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Proposed Rule

Source-Specific Federal Implementation Plan for Four Corners Power Plant; Navajo Nation

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Information about this document as published in the Federal Register.

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AGENCY:

Environmental Protection Agency.

ACTION:

Proposed rule.

SUMMARY:

The Environmental Protection Agency (EPA) proposes to promulgate a source-specific Federal Implementation Plan (FIP) to regulate emissions from the Four Corners Power Plant (FCPP), a coal-fired power plant located on the Navajo Indian Reservation near Farmington, New Mexico.

DATES:

Any comments on this proposal must arrive by November 6, 2006.

ADDRESSES:

Submit comments, identified by docket number EPA-R09-OAR-2006-0184, by one of the following methods:

(1) Federal eRulemaking portal: http://www.regulations.gov. Follow the on-line instructions.

(2) E-mail: rosen.rebecca@epa.gov.

(3) Mail or deliver: Rebecca Rosen (AIR-2), U.S. Environmental Protection Agency Region IX, 75 Hawthorne Street, San Francisco, CA 94105-3901.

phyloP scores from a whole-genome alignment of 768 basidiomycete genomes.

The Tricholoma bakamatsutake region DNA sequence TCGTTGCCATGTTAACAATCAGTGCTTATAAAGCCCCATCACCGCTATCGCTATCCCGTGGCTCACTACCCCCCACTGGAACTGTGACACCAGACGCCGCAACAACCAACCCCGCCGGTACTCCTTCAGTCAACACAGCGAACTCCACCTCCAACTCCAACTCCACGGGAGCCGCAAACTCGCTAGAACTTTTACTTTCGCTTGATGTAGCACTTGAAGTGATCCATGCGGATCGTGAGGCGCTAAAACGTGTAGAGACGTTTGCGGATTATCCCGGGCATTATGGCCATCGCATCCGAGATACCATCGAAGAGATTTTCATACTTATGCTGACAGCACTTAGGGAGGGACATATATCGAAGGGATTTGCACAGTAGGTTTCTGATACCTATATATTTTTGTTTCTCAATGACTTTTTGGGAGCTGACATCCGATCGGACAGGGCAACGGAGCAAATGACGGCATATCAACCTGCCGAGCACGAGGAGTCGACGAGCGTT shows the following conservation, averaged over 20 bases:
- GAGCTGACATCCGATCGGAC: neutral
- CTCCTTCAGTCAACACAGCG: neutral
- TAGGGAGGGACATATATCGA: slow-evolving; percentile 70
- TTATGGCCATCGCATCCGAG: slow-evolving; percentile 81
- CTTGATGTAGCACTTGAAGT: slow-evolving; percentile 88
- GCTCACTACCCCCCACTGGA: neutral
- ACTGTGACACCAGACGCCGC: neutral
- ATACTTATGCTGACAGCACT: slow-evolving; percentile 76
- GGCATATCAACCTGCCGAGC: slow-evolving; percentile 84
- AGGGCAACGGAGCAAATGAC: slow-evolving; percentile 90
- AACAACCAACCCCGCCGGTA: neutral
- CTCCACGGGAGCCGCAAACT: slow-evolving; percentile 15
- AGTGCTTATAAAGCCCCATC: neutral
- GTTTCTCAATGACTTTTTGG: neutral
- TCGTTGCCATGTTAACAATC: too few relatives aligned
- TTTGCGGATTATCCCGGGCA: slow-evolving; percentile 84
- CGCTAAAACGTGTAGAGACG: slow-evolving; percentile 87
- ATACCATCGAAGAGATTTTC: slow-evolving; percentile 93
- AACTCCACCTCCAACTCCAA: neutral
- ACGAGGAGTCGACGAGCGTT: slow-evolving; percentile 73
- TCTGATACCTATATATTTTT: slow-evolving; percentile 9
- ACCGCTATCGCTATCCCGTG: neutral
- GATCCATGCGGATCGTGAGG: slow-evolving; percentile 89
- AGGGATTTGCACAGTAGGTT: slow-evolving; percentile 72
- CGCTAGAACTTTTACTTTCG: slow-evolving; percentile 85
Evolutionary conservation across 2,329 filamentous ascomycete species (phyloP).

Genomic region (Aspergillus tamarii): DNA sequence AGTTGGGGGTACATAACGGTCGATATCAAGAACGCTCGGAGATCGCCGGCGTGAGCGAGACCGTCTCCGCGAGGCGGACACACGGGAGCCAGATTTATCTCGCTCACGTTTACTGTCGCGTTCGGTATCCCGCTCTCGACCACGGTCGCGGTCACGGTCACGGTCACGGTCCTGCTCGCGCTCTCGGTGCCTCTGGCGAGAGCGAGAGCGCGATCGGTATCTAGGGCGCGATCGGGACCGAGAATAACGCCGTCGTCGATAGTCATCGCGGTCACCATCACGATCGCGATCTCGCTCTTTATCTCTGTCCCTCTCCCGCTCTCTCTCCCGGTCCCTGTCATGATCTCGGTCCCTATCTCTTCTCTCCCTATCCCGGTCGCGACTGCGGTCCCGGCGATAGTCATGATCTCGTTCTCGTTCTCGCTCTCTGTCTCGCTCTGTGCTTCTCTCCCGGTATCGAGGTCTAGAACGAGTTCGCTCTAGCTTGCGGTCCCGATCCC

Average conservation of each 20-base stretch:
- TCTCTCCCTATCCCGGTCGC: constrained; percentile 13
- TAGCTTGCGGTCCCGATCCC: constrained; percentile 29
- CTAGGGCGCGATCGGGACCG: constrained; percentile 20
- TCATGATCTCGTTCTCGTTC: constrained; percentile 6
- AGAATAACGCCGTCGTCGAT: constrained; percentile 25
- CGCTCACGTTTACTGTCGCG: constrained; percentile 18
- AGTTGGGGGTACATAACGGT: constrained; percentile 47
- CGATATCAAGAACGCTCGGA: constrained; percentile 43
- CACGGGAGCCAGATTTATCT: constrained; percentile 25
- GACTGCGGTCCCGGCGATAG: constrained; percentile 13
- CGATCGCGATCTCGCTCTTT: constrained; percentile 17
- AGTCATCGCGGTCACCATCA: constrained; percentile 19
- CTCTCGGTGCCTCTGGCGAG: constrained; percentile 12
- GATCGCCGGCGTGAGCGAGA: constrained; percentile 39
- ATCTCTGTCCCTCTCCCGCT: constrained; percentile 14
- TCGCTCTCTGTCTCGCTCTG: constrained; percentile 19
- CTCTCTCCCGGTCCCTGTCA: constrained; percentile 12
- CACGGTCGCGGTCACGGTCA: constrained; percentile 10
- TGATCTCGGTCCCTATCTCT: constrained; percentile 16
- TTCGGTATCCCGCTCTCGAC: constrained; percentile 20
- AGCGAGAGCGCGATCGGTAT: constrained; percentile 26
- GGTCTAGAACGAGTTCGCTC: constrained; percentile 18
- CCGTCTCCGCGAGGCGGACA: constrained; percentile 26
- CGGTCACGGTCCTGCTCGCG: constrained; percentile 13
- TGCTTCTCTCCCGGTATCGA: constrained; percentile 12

Instructions: All comments will be included in the public docket without change and may be made available online at www.regulations.gov, including any personal information provided, unless the comment includes Confidential Business Information (CBI) or other information whose disclosure is restricted by statute. Information that you consider CBI or otherwise protected should be clearly identified as such and should not be submitted through the www.regulations.gov or e-mail. www.regulations.gov is an “anonymous access” system, and EPA will not know your identity or contact information unless you provide it in the body of your comment. If you send e-mail directly to EPA, your e-mail address will be automatically captured and included as part of the public comment. If EPA cannot read your comment due to technical difficulties and cannot contact you for clarification, EPA may not be able to consider your comment.

Docket: The index to the docket for this action is available electronically at www.regulations.gov and in hard copy at EPA Region IX, 75 Hawthorne Street, San Francisco, California. While all documents in the docket are listed in the index, some information may be publicly available only at the hard copy location (e.g., copyrighted material), and some may not be publicly available in either location (e.g., CBI). To inspect the hard copy materials, please schedule an appointment during normal business hours with the contact listed in the FOR FURTHER INFORMATION CONTACT section.